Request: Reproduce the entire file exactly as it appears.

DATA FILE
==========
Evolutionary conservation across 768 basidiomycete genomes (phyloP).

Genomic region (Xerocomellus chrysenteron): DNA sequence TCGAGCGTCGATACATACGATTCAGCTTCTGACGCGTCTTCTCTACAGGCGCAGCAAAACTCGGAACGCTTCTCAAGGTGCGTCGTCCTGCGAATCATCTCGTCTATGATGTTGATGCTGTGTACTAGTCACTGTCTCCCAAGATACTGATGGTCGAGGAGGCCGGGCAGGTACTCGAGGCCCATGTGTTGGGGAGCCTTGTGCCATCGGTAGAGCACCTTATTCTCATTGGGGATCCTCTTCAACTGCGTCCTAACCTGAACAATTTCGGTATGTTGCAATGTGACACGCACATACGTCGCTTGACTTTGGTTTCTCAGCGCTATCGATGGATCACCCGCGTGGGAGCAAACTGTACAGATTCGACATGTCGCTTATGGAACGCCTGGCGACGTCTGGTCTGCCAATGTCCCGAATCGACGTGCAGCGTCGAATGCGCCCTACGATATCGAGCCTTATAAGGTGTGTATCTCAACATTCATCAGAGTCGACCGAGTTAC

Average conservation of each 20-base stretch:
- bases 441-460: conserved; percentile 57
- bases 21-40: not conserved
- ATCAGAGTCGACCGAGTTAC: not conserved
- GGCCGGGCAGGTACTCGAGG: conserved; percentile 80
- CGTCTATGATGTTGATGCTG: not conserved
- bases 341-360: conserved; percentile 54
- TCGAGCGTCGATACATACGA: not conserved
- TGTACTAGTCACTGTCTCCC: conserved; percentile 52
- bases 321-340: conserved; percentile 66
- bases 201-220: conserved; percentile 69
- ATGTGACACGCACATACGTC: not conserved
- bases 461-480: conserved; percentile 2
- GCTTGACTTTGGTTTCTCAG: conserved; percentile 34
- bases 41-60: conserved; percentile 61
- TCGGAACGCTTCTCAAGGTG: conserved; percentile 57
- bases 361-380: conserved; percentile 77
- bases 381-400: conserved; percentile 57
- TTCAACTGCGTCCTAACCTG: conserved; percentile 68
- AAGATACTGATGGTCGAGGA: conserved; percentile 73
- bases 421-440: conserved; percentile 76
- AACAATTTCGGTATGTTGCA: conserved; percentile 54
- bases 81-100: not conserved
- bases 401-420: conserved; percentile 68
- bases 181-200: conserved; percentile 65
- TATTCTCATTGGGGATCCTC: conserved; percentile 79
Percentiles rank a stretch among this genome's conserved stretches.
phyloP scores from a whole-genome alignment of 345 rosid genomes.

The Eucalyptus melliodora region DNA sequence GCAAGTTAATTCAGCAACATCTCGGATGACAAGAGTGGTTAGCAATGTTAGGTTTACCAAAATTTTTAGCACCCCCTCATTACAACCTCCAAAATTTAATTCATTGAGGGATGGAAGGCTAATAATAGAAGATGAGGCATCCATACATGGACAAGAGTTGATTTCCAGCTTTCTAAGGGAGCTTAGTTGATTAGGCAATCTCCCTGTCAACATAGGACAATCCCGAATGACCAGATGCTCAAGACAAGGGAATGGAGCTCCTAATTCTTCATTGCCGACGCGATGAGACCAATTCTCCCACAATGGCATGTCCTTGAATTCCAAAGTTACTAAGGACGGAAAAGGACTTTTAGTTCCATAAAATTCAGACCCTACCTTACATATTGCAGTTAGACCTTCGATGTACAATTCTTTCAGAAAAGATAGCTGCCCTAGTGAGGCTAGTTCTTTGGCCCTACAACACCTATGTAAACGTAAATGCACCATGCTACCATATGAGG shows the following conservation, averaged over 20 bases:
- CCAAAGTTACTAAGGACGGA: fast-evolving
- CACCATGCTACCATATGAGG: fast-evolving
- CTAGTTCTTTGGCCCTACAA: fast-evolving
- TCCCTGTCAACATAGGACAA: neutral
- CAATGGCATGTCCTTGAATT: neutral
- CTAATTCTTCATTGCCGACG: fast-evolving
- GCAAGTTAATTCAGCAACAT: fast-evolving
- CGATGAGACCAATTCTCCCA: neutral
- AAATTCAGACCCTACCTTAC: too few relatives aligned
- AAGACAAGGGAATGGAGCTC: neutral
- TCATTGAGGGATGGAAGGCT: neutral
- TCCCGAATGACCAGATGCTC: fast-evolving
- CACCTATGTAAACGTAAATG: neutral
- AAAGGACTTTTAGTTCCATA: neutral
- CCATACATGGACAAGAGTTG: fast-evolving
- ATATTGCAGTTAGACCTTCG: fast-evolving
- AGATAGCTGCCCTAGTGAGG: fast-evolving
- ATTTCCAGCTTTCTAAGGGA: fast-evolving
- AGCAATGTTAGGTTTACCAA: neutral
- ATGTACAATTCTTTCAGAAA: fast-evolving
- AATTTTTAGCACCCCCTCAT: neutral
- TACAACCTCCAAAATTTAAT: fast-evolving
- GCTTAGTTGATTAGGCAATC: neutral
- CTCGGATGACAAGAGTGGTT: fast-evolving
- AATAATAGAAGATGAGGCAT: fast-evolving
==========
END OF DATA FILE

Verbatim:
Evolutionary conservation across 768 basidiomycete genomes (phyloP).

Genomic region (Xerocomellus chrysenteron): DNA sequence TCGAGCGTCGATACATACGATTCAGCTTCTGACGCGTCTTCTCTACAGGCGCAGCAAAACTCGGAACGCTTCTCAAGGTGCGTCGTCCTGCGAATCATCTCGTCTATGATGTTGATGCTGTGTACTAGTCACTGTCTCCCAAGATACTGATGGTCGAGGAGGCCGGGCAGGTACTCGAGGCCCATGTGTTGGGGAGCCTTGTGCCATCGGTAGAGCACCTTATTCTCATTGGGGATCCTCTTCAACTGCGTCCTAACCTGAACAATTTCGGTATGTTGCAATGTGACACGCACATACGTCGCTTGACTTTGGTTTCTCAGCGCTATCGATGGATCACCCGCGTGGGAGCAAACTGTACAGATTCGACATGTCGCTTATGGAACGCCTGGCGACGTCTGGTCTGCCAATGTCCCGAATCGACGTGCAGCGTCGAATGCGCCCTACGATATCGAGCCTTATAAGGTGTGTATCTCAACATTCATCAGAGTCGACCGAGTTAC

Average conservation of each 20-base stretch:
- bases 441-460: conserved; percentile 57
- bases 21-40: not conserved
- ATCAGAGTCGACCGAGTTAC: not conserved
- GGCCGGGCAGGTACTCGAGG: conserved; percentile 80
- CGTCTATGATGTTGATGCTG: not conserved
- bases 341-360: conserved; percentile 54
- TCGAGCGTCGATACATACGA: not conserved
- TGTACTAGTCACTGTCTCCC: conserved; percentile 52
- bases 321-340: conserved; percentile 66
- bases 201-220: conserved; percentile 69
- ATGTGACACGCACATACGTC: not conserved
- bases 461-480: conserved; percentile 2
- GCTTGACTTTGGTTTCTCAG: conserved; percentile 34
- bases 41-60: conserved; percentile 61
- TCGGAACGCTTCTCAAGGTG: conserved; percentile 57
- bases 361-380: conserved; percentile 77
- bases 381-400: conserved; percentile 57
- TTCAACTGCGTCCTAACCTG: conserved; percentile 68
- AAGATACTGATGGTCGAGGA: conserved; percentile 73
- bases 421-440: conserved; percentile 76
- AACAATTTCGGTATGTTGCA: conserved; percentile 54
- bases 81-100: not conserved
- bases 401-420: conserved; percentile 68
- bases 181-200: conserved; percentile 65
- TATTCTCATTGGGGATCCTC: conserved; percentile 79
Percentiles rank a stretch among this genome's conserved stretches.
phyloP scores from a whole-genome alignment of 345 rosid genomes.

The Eucalyptus melliodora region DNA sequence GCAAGTTAATTCAGCAACATCTCGGATGACAAGAGTGGTTAGCAATGTTAGGTTTACCAAAATTTTTAGCACCCCCTCATTACAACCTCCAAAATTTAATTCATTGAGGGATGGAAGGCTAATAATAGAAGATGAGGCATCCATACATGGACAAGAGTTGATTTCCAGCTTTCTAAGGGAGCTTAGTTGATTAGGCAATCTCCCTGTCAACATAGGACAATCCCGAATGACCAGATGCTCAAGACAAGGGAATGGAGCTCCTAATTCTTCATTGCCGACGCGATGAGACCAATTCTCCCACAATGGCATGTCCTTGAATTCCAAAGTTACTAAGGACGGAAAAGGACTTTTAGTTCCATAAAATTCAGACCCTACCTTACATATTGCAGTTAGACCTTCGATGTACAATTCTTTCAGAAAAGATAGCTGCCCTAGTGAGGCTAGTTCTTTGGCCCTACAACACCTATGTAAACGTAAATGCACCATGCTACCATATGAGG shows the following conservation, averaged over 20 bases:
- CCAAAGTTACTAAGGACGGA: fast-evolving
- CACCATGCTACCATATGAGG: fast-evolving
- CTAGTTCTTTGGCCCTACAA: fast-evolving
- TCCCTGTCAACATAGGACAA: neutral
- CAATGGCATGTCCTTGAATT: neutral
- CTAATTCTTCATTGCCGACG: fast-evolving
- GCAAGTTAATTCAGCAACAT: fast-evolving
- CGATGAGACCAATTCTCCCA: neutral
- AAATTCAGACCCTACCTTAC: too few relatives aligned
- AAGACAAGGGAATGGAGCTC: neutral
- TCATTGAGGGATGGAAGGCT: neutral
- TCCCGAATGACCAGATGCTC: fast-evolving
- CACCTATGTAAACGTAAATG: neutral
- AAAGGACTTTTAGTTCCATA: neutral
- CCATACATGGACAAGAGTTG: fast-evolving
- ATATTGCAGTTAGACCTTCG: fast-evolving
- AGATAGCTGCCCTAGTGAGG: fast-evolving
- ATTTCCAGCTTTCTAAGGGA: fast-evolving
- AGCAATGTTAGGTTTACCAA: neutral
- ATGTACAATTCTTTCAGAAA: fast-evolving
- AATTTTTAGCACCCCCTCAT: neutral
- TACAACCTCCAAAATTTAAT: fast-evolving
- GCTTAGTTGATTAGGCAATC: neutral
- CTCGGATGACAAGAGTGGTT: fast-evolving
- AATAATAGAAGATGAGGCAT: fast-evolving